But the minister first questioned. Habek tried his usual method: establishing closeness, understanding cues, and patiently explaining. Without further ado, he hops onto one of the tables so the staff can see him too. Of course, he understands their concerns, due to “the pressure on their souls,” as Habek puts it.
It concerns home, work, turmoil and fear of poverty. Of course, he knows that they have already gone through “a lot of transformations” here, since at one time 8,500 employees worked at the refinery in Schwedt, and today there are only 1,000 left. He also knows that they “can’t buy anything” from his understanding.
The minister clarified that it is now clear that in response to Russia’s aggressive war against Ukraine, further sanctions should follow, and this will also include an oil embargo. PCK cannot violate this either, because high penalties will be due. “Then you will all be out of work immediately,” Habek says. There is now a plan on how to prevent this: the oil from the National Emergency Reserve will be transported by ship to Rostock and from there to Schwedt.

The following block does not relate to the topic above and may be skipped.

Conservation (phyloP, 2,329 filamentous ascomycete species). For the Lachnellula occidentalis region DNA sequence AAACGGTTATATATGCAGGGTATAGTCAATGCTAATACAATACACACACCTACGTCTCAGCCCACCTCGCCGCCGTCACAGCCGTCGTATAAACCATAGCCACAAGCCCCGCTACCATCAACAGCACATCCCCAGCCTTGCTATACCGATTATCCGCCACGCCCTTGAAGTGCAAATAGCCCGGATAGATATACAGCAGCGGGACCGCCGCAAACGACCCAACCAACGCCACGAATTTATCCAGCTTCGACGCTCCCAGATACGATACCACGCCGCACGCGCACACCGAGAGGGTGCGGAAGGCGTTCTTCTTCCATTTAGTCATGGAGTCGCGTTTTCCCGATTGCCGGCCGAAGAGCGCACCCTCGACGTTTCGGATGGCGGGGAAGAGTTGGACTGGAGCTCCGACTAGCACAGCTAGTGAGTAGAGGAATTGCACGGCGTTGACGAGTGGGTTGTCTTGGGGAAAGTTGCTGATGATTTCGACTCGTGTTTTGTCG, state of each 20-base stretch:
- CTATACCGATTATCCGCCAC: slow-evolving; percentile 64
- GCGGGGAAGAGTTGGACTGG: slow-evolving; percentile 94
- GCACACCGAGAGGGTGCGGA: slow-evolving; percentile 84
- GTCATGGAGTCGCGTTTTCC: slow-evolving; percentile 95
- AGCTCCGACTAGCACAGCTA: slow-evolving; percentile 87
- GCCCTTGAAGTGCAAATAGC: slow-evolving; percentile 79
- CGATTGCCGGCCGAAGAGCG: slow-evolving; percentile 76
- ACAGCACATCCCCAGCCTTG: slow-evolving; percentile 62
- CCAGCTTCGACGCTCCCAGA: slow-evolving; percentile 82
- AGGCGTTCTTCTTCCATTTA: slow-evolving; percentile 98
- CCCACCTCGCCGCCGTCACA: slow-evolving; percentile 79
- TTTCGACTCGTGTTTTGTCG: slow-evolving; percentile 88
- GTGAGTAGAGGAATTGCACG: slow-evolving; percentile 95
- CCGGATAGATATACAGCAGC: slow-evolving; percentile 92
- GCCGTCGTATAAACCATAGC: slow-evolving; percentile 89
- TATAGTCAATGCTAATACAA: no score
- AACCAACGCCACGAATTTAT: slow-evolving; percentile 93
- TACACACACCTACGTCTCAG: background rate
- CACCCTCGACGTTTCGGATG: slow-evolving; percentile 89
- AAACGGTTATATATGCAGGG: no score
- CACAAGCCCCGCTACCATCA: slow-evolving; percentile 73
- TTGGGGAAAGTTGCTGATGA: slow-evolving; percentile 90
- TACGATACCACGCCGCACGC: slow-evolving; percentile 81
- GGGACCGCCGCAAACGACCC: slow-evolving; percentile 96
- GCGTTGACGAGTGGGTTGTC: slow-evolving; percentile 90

It is likely that additional oil will be brought in from Poland, which will then be sufficient for 60 percent of capacity, and Schuedt will not have to sit still. The oil will also be mixed in such a way that it can be processed at the PCK refinery, which technically should be possible, says the minister, “on paper”.
The federal government will also pay the additional costs, the necessary ships are regulated, but you must be able to carry them out. So far, Russian owners have shown little willingness to move away from Russian oil supplies or even to make preparations to be able to switch to other suppliers if necessary.